15. Oh, dear, I’m so, so sorry. Such a rent in the lining of the heart. Martin and I figure that beloved critters are furry angels who offer to teach the kind of love and patience we seldom find anywhere else. Hugs to you all.

  16. Marlene Krueger

    Another wonderful, heartwarming “Crooked Line”. I empathize with you and your family. We have had to put to sleep 4 dogs in our 43 years of marriage and each time I say, this is too hard, I’m not going to have another dog. We lost Pumpkin our 14 y/o Lhasa mix April 26, 2012. Two weeks later I was looking for another dog. The house was too quiet. We found Lily, a schnoodle puppie. We hadn’t had a puppie in 19 years so we weren’t really ready for a puppy. We are learning and loving and that’s what it’s all about. Thank goodness for precious memories!

    • Marlene Krueger

      I always tell our dogs before they leave to be sure and look for our other dogs and I name them. Whether it is ” true” or not, I believe that they find each other and run and play with no more pain.

      I, too, cried as I watched the beautiful photos of Lucy. What love and light they bring into our lives. I hope, when the time is right, another ray of love and light will tumble into your lives and you’ll fall head over heels in love again. You and your family have so much love to give to a lonely dog.

  17. My eyes are heavy with tears, my sympathies are with you today. xoxo

  18. I also understand your loss and pain and cry with you. I am so sorry, it is incredibly tough. She must have been an incredible light In your lives. We really can learn so much from dogs, unconditional love and joy and quick to forgive…. Things we humans strive for but don’t always mange.

    Prayers for all of your family and thank you for sharing your joy and sorrow.

  19. God, such grief you must feel. I had a bulldog for ~15 minutes once (see http://bit.ly/Zq5Z2J) and I was stricken when she was gone. I know that Lucy was a boon companion for you, Joy, and how you loved walking and playing with her. Loved the video; it helped me to get to know Lucy better. Wishing you comfort in your sweet memories of her.

  20. I’ll miss your photos of Lucy and Tiger. You’ll need to be dragging Tiger around the house and providing all those other little “services” that Lucy used to…because that is what a cat expects. If one of her staff members is gone, another must step in.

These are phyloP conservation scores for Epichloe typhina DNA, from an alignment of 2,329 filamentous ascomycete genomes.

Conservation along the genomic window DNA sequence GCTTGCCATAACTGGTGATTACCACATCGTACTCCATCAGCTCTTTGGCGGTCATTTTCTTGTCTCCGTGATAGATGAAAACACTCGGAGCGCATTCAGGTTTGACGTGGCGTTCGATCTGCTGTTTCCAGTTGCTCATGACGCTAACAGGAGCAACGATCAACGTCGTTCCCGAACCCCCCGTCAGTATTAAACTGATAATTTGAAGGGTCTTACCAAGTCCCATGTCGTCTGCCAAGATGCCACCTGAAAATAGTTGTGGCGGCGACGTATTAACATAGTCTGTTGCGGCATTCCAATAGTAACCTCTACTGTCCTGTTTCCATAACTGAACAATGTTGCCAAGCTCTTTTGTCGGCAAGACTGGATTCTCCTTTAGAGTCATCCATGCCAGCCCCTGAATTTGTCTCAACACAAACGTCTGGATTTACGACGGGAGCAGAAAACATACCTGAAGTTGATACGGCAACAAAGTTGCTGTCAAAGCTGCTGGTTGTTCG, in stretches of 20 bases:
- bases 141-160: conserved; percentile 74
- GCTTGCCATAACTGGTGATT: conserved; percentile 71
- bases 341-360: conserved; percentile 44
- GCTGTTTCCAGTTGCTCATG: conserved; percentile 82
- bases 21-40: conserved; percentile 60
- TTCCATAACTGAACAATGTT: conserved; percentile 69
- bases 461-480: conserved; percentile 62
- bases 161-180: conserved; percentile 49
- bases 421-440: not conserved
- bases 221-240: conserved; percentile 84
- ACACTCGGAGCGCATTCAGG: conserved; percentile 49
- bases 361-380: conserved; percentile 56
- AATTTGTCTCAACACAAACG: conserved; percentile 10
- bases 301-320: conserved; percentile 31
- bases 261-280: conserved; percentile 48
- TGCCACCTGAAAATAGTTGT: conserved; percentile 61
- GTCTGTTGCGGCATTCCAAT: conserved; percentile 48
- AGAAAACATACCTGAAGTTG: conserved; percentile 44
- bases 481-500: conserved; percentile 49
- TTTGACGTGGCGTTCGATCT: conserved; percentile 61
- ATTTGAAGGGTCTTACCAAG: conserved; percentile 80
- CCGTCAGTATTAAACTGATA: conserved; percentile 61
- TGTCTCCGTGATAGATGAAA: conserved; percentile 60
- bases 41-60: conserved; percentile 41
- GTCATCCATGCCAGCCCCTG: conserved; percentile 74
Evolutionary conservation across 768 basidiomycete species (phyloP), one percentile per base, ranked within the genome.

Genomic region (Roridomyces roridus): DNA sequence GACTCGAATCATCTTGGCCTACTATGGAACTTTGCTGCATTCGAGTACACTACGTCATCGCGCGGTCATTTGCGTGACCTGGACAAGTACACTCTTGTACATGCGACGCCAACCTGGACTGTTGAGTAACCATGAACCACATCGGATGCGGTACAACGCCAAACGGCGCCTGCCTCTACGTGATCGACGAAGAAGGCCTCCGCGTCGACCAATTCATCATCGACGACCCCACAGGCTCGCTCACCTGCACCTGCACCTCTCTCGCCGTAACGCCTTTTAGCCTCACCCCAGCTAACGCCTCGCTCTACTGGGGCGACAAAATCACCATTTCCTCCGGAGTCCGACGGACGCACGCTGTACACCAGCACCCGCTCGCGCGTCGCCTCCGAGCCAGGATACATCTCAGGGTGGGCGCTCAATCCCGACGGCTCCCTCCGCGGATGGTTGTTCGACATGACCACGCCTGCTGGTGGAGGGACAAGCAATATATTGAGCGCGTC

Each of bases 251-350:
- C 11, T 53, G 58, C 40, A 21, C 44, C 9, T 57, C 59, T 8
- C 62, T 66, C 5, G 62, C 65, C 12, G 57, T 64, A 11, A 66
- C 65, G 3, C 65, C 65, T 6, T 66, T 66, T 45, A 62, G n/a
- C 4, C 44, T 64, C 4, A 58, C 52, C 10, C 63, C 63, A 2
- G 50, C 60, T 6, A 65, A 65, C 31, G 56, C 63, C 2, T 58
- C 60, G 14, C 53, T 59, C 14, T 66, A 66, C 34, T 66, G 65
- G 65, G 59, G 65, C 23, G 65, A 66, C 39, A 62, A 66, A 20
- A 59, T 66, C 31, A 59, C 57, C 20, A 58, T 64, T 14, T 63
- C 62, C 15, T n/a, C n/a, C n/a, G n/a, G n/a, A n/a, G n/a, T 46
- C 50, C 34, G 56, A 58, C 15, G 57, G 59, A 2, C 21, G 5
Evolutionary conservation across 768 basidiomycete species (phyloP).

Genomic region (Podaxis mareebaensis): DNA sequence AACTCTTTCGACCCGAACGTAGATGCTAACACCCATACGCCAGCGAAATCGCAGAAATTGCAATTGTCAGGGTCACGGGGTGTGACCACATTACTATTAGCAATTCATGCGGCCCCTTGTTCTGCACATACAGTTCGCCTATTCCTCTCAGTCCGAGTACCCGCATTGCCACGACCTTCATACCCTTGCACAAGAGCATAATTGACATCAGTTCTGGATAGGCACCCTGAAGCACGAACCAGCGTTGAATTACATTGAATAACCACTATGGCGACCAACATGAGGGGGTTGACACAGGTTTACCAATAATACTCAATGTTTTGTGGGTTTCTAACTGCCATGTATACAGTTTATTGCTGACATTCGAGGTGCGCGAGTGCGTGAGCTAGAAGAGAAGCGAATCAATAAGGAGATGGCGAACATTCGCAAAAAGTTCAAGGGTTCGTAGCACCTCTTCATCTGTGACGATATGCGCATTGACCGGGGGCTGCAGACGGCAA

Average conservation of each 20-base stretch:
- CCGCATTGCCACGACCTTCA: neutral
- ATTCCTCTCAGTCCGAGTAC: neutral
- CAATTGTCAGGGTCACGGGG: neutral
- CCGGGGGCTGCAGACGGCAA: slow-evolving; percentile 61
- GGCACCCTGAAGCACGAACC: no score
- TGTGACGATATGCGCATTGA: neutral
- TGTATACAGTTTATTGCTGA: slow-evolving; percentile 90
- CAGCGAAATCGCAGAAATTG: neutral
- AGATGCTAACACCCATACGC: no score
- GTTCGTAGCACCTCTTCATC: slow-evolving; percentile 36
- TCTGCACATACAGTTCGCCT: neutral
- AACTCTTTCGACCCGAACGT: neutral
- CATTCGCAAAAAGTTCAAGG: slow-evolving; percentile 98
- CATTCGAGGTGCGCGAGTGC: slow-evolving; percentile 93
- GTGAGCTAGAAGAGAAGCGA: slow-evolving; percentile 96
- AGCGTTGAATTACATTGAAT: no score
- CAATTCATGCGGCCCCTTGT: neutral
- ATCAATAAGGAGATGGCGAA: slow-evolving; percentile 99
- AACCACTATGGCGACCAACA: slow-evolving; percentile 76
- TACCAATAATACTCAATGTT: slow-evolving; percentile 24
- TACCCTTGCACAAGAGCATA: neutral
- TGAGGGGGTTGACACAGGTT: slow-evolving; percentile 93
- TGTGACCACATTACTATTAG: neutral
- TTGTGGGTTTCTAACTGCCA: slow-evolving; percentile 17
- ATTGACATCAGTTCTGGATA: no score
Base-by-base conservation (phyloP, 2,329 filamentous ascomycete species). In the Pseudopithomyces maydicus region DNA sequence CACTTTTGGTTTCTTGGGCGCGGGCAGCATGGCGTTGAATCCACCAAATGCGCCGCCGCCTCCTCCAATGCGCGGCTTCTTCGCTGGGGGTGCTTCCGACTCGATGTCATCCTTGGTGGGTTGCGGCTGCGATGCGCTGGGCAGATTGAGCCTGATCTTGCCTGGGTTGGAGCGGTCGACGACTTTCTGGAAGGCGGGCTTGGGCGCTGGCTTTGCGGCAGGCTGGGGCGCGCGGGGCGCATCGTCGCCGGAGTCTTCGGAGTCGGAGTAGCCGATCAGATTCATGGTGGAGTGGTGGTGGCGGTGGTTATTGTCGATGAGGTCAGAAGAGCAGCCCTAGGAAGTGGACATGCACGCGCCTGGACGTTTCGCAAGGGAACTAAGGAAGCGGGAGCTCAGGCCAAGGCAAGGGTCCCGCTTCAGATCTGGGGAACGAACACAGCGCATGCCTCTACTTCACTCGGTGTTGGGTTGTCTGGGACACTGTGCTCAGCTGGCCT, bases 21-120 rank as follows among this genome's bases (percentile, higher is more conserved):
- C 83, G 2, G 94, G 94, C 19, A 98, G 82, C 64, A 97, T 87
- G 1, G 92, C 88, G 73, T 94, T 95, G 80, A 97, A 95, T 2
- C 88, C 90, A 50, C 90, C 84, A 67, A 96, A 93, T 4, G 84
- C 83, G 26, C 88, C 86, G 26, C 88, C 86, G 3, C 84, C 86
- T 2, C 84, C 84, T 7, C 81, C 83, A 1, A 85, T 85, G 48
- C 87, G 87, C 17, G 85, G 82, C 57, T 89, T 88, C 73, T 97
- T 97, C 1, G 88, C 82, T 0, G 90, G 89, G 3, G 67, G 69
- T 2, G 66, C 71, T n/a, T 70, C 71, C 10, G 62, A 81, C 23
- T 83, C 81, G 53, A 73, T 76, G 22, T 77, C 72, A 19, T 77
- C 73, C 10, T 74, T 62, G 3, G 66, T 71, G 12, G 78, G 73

21. Very moving tribute, Joy. I’m sorry for your loss.

  22. Lucy was Kasey’s first big dog kiss. Lots of kisses-usually to remove food-followed, especially on those sweetly remembered Wednesday nights. We love Lucy. We love you.

  23. I only knew Lucy through your pictures of her Joy but could tell from those she was very special. Warm thoughts for you all including your kitty who must be missing Lucy terribly too.

  24. I’m hugging our Miss Cali (our black lab) a little closer tonight. So glad you had her in your life.

  25. Margaret Johnson

    Oh, Joy. Speechless. Thanks, thanks for the light shined by this remembrance. xo, M and P

  26. Oh Joy I’m so sorry. What a beautiful lively loving presence for you all, quadru- and bipedal. Her spirit is sure to remain with you all (especially when home-baked goodies are involved). Keep an eye on Tiger.

  27. What a wonderful tribute to Lucy; a true spirit dog! I’m so sorry for your loss. Love you guys lots!

  28. Joy, This is beautiful and tear-inducing as you said. I shared it with my boss who is going through the same thing with her cairn terrier. Thanks.

  29. Clarkson Andrew

    I imagine Lucy, looking down on her family from dog heaven, eyeing 3 of the most scrumptious, heavenly apple pies as well as a plateful of the most delectable dark chocolate fudge brownies, all laid out before her. And I imagine her ignoring them for some time with tears in her eyes as she hears Joy’s words read over and over by all, and as she ponders the wonder of the years that she spent with her family, loving and being loved so deeply. And then I imagine her devouring the pies and brownies, asking God — in honor of Pam and Joy — for some ice cream to clean her palette.

  30. The video’s gorgeous and hilarious and touching, but I couldn’t do it with the sounds on. I’m picturing Elinor holding Lucy’s paws and welcoming her to wherever they’ve gone. Spent the weekend with my niece’s 12-yr-old bassett-beagle, Stella, and thought about y’all the whole time and couldn’t stop thinking about what it will be like when her time comes. Love and peace to you. JO

  31. What a beautiful testament to your Lucy, I’m so sorry for your loss. It sounds like you gave Lucy a fantastic life, and in the end, gave her the peaceful passing she deserves. It sounds like Lucy would get along fabulously with my Newton, who has also just passed. I picture them counter surfing together and finding only the best treats :)

  32. Pingback: Merciaurevoir | The Crooked Line